November 9, 2017
A recent story in the Guardian identified seven U.S. billionaires in the so-called Paradise Papers investigation who dumped more than $350 million into super PACs to support conservative candidates in state and federal races during the 2016 elections.
In Wisconsin, three of the seven billionaires personally contributed $391,000 since January 2012 to GOP Gov. Scott Walker, Lt. Gov. Rebecca Kleefish, and Republican Rep. Todd Novak, of Dodgeville.
In addition, two other billionaires identified in the Paradise Papers, Charles and David Koch, did not make personal contributions to Wisconsin candidates. But contributions from Koch Industries’ state and federal political action committees and outside election spending from the rightwing, Koch-founded Americans for Prosperity totaled an estimated $5 million since January 2012.
Here’s a snapshot of these billionaires and their contributions:
- Las Vegas casino magnate Sheldon Adelson, and his wife, Miriam, contributed $270,000 in 2012 and 2014, all to Walker. The Adelsons dumped $250,000 into Walker’s campaign in 2012 when he faced a recall election for his controversial plan to slash public employee collective bargaining rights. State rules allow recall targets to collect unlimited amounts of money from individuals and PACs for a period leading up to the recall election. Walker accepted another $20,000 from the Adelsons during his 2014 reelection campaign.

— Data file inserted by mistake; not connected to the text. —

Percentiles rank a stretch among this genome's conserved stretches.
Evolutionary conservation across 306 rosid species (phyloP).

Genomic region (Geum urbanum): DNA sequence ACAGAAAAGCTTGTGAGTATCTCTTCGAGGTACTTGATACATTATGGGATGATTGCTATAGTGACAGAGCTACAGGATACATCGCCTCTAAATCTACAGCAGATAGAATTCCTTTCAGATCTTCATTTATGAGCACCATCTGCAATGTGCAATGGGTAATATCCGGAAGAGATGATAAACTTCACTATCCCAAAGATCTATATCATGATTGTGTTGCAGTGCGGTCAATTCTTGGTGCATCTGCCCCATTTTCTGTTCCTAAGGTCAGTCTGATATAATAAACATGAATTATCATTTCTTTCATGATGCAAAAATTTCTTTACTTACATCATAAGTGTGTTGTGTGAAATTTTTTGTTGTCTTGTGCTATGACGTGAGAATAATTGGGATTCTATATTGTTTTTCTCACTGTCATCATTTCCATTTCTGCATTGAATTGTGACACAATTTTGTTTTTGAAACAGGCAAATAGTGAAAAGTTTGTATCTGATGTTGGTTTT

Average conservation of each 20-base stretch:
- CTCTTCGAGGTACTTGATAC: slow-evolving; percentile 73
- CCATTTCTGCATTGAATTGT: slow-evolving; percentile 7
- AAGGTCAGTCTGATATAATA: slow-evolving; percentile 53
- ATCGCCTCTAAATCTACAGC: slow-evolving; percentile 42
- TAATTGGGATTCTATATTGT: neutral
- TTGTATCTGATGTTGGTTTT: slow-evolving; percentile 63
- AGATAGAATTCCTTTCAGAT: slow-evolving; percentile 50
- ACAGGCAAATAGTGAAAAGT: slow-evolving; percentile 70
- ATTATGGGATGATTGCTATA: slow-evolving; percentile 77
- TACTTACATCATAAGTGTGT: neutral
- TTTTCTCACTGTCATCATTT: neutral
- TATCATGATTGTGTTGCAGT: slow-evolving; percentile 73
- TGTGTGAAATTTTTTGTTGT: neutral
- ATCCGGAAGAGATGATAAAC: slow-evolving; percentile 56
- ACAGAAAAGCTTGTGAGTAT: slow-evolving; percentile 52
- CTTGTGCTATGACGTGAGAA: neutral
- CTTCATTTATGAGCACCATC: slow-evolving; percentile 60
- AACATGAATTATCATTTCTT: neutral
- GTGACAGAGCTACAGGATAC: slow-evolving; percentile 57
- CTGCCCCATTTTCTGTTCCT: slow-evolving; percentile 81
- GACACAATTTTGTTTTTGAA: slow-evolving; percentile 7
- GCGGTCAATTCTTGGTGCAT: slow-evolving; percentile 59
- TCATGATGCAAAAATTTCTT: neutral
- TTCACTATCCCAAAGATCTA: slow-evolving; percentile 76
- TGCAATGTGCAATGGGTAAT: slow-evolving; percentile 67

- Investment banker Warren Stephens, of Little Rock, Ark., owner of Stephens Inc., contributed $120,000 between 2012 and 2014. Stephens gave $110,000 to Walker’s campaign – most of it during Walker’s 2012 recall contest – and $10,000 to Kleefisch.
- Hedge fund manager Paul Singer, of New York City, owner of Elliott Management Corp., contributed a total of $1,000 to Novak in 2014 and 2016. Singer has been referred to as a “vulture capitalist” because he buys distressed debt from companies and countries and then pursues full payment of the debt in court.
The Paradise Papers is a special investigation by the Guardian and 95 media partners worldwide into a leak of more than 13 million files from two offshore service providers and 19 tax havens' company registries. The files reveal the offshore financial affairs of some of the world’s biggest multinational companies and richest individuals and how they seek to avoid taxes.